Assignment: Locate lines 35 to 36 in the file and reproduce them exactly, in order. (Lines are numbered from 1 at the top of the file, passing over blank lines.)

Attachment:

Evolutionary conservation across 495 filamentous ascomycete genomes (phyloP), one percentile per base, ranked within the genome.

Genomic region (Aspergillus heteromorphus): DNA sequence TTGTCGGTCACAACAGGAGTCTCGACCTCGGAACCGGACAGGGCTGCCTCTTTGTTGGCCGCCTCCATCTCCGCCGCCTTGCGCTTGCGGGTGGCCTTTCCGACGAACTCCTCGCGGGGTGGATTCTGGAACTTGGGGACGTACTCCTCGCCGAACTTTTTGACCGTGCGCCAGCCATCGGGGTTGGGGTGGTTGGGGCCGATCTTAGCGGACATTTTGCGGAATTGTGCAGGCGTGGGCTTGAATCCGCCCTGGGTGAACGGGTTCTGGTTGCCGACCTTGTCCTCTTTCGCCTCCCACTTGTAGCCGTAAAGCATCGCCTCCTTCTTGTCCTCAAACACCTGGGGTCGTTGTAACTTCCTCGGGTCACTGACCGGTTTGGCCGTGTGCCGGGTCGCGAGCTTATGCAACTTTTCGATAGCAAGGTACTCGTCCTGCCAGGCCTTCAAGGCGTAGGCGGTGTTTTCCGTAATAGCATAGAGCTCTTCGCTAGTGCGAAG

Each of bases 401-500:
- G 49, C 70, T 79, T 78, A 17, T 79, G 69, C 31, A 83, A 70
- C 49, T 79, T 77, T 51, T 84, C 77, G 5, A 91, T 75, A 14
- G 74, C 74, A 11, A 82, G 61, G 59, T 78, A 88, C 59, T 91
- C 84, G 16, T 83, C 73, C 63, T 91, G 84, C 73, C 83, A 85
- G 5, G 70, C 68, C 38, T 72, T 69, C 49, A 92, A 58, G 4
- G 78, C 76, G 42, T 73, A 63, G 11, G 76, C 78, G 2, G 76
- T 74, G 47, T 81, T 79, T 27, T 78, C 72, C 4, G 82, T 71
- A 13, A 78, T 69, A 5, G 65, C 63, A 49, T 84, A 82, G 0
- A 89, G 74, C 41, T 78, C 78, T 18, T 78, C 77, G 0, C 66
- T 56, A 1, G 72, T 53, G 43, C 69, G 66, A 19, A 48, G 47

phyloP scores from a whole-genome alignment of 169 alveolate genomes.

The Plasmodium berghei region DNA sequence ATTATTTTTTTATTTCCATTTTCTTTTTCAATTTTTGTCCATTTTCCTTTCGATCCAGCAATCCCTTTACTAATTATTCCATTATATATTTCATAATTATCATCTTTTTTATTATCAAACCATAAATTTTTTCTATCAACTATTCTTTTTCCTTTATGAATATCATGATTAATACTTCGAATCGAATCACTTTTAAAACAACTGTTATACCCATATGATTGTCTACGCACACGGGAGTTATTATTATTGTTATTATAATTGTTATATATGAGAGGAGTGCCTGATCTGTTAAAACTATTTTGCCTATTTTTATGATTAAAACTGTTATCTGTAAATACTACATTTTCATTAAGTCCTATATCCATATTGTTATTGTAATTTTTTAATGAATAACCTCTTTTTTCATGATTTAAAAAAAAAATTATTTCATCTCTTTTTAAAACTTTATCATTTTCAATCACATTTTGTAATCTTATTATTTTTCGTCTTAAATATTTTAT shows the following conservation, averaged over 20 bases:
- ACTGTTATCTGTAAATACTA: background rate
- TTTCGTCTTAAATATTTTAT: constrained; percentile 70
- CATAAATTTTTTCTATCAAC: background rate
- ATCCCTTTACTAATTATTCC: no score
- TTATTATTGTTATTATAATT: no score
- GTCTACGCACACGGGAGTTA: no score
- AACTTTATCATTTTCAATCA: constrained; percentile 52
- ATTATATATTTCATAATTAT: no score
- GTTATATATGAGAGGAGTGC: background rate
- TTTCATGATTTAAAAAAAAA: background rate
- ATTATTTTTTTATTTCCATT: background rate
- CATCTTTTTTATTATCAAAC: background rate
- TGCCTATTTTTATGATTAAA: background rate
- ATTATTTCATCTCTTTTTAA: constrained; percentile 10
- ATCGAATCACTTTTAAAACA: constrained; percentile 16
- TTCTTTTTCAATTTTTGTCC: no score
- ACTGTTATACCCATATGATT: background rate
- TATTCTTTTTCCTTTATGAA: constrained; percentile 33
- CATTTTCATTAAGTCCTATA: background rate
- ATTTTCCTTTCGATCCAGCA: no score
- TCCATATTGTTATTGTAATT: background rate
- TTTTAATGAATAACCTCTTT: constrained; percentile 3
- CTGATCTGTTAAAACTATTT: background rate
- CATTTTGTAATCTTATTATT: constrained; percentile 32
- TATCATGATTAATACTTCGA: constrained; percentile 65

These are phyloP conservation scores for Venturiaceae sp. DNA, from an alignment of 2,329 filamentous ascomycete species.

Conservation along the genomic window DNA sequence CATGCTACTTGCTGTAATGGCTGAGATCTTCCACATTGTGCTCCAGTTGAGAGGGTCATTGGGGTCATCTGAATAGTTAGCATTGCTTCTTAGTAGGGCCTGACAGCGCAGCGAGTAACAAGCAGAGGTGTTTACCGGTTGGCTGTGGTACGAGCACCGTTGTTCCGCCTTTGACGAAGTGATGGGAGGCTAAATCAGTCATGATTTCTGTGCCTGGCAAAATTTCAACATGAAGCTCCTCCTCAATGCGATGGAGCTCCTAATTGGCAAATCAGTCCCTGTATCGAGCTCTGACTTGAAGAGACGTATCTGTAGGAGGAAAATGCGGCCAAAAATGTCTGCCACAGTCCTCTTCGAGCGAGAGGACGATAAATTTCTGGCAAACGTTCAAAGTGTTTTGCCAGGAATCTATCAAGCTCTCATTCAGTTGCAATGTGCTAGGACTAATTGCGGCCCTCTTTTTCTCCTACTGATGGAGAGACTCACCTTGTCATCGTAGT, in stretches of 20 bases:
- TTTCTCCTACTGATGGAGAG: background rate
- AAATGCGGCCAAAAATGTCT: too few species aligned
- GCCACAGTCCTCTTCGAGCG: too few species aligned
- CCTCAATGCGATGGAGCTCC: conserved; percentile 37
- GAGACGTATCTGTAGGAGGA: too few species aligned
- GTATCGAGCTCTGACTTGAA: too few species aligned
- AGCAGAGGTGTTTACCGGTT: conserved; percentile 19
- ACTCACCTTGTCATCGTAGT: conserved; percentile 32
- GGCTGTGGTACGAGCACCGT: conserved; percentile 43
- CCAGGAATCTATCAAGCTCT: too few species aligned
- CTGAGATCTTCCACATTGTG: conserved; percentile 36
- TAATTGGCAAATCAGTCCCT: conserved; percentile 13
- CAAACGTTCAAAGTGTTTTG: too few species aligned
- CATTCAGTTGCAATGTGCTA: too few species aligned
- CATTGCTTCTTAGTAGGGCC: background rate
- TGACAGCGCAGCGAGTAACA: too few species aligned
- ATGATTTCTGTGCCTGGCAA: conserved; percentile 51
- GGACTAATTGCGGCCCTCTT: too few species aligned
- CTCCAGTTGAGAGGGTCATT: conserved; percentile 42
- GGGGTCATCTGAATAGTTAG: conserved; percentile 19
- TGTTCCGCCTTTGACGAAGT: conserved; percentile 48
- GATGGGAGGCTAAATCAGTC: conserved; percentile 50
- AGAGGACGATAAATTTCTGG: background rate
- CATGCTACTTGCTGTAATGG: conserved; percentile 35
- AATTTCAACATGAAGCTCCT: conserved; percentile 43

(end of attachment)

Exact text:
- ATTTTCCTTTCGATCCAGCA: no score
- TCCATATTGTTATTGTAATT: background rate